By Hailey Mah
How can we create the conditions for intimacy, solidarity, and nourishment while we’re apart? How can we break bread and share knowledge over a virtual table? Meals for a Movement, an online project organized by Koffler.Digital, shows us how answers to these questions might take shape. Transcending the typical online exhibition through an intimate audio format, the project’s three sound pieces invite the viewer to share invaluable space with BIPOC women artists and activists. Launched in February 2019, its works have only gained relevance since. When I first began writing about Meals for a Movement in March 2020, social distancing orders amid the COVID-19 pandemic made the project’s online format feel suited to the current moment. Then a global uprising against systemic racism and police brutality began its resurgence, and Meals for a Movement’s lessons in metabolizing resistance became more resonant than I could have anticipated.
Meals for a Movement was produced by Koffler.Digital, a program of the Koffler Centre of the Arts in Toronto. It consists of three pieces of sound art—collages of spoken word poetry, ASMR soundscapes, and music—meant to be listened to during the meals they are named after: Morn, Noon and Night. The project was directed by Annie Wong, whose work engages with politics, diasporic experience, and allyship-building in everyday life, and curated by Koffler.Digital Director Letticia Cosbert Miller.
The project’s web page is deceptively minimal compared to the complexity of the artworks. Each audio piece is represented by an image of a place setting, depicting a white plate with indigo designs of both flowers and symbols of resistance—a gun, a black panther, hands of different skin tones shaking. Clicking upon the plate plays each corresponding sound art in the web browser.
Each piece is a small yet dense course, intended to be consumed, shared, and chewed upon as one goes about their day. According to the exhibition’s website, “Meals for a Movement imagines a range of feminist sentiments—indignation, resilience and solidarity—as bodily experiences of consumption and sustenance.”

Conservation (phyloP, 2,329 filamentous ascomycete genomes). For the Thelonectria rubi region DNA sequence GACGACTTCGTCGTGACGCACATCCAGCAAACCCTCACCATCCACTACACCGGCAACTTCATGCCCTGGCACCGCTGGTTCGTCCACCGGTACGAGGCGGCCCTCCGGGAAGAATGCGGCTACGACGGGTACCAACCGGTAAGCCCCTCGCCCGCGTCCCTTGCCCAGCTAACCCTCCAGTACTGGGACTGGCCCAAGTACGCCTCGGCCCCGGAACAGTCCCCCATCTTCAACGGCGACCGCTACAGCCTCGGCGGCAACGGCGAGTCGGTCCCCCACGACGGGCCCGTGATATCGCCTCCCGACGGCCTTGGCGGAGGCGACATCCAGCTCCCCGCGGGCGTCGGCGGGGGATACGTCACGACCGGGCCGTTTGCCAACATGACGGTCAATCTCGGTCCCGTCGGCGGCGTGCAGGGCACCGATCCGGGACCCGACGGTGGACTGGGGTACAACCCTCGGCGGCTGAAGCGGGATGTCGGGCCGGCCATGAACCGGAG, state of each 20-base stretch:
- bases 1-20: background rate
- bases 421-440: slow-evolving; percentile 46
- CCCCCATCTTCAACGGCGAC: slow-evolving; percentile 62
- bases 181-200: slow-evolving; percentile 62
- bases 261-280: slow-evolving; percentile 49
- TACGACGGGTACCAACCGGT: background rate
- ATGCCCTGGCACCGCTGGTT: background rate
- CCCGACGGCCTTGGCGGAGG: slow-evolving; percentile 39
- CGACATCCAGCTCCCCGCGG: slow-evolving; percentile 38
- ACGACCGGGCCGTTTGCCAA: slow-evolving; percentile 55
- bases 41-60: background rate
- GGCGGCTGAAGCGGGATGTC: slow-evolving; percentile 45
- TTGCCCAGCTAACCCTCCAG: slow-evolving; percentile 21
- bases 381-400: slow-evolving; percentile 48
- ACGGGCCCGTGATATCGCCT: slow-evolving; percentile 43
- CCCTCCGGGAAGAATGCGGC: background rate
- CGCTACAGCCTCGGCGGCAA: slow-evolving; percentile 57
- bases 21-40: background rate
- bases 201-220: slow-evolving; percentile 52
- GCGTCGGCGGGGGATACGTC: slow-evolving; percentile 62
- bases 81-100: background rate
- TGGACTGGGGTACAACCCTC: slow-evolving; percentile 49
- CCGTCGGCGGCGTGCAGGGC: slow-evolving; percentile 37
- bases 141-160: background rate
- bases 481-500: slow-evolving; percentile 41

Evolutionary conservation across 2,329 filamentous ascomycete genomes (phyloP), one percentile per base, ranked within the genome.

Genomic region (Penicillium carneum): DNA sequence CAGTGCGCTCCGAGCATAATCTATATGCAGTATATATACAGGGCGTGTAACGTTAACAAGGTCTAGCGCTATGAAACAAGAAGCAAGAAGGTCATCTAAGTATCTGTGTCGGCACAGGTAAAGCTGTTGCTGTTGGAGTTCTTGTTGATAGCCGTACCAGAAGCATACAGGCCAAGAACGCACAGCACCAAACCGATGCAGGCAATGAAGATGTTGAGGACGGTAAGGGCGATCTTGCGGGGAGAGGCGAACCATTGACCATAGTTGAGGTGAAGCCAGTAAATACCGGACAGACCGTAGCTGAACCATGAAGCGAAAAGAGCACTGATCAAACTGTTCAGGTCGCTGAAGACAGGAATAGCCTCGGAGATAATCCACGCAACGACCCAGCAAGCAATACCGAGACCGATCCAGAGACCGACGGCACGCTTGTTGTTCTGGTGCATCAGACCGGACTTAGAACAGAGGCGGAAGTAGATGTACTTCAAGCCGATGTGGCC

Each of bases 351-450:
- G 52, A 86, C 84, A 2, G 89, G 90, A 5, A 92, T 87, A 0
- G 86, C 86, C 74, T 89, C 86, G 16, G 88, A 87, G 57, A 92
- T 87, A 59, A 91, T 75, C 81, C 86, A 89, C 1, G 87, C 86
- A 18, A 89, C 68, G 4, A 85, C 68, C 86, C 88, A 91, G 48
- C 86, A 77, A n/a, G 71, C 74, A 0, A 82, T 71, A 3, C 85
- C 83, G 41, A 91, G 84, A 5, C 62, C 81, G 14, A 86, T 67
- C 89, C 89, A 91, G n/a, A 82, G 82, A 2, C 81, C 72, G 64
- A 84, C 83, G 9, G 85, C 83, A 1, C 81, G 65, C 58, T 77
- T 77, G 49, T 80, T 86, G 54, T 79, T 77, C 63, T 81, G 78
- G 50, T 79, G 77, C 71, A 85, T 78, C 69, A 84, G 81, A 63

In the wake of COVID-19 shutdowns, where almost all arts exhibitions and programs have been moved online, it’s not hard to become overwhelmed with online viewing fatigue. However, the sound pieces in Meals for Movement are worth experiencing and meant to fit into the structure of your day. Rather than serving as an escape from the turmoil of the world, these artworks demonstrate tactics—speaking out, honouring the past, and celebrating ourselves—that can guide us through times of disruption.
Morn, the first piece in the series, is meant “to be listened to upon the first hour of waking.” (1) The piece puts us into the perspective of Toronto-based poet Faith Arkorful as she wakes, processing a lucid dream. A succession of voices from the dream is heard from archival clips. First is former Attawapiskat First Nation Chief, Theresa Spence, decrying the government’s failure to protect her community’s treaty rights. Then, a rallying cry from the Spanish anarchist women’s group, Mujeres Libres, followed by defiant assertions of Hawai’ian sovereignty by educator and activist Haunani Kay Trask. Finally, Angela Davis testifies on the ongoing, violent damage of state oppression. Arkorful’s voice cuts through the layered clips, grounding the listener in disquieting verse:
“My dreams hold no mythologies
Canada lives on a myth of generosity and politeness
It is a myth it has created on its own behalf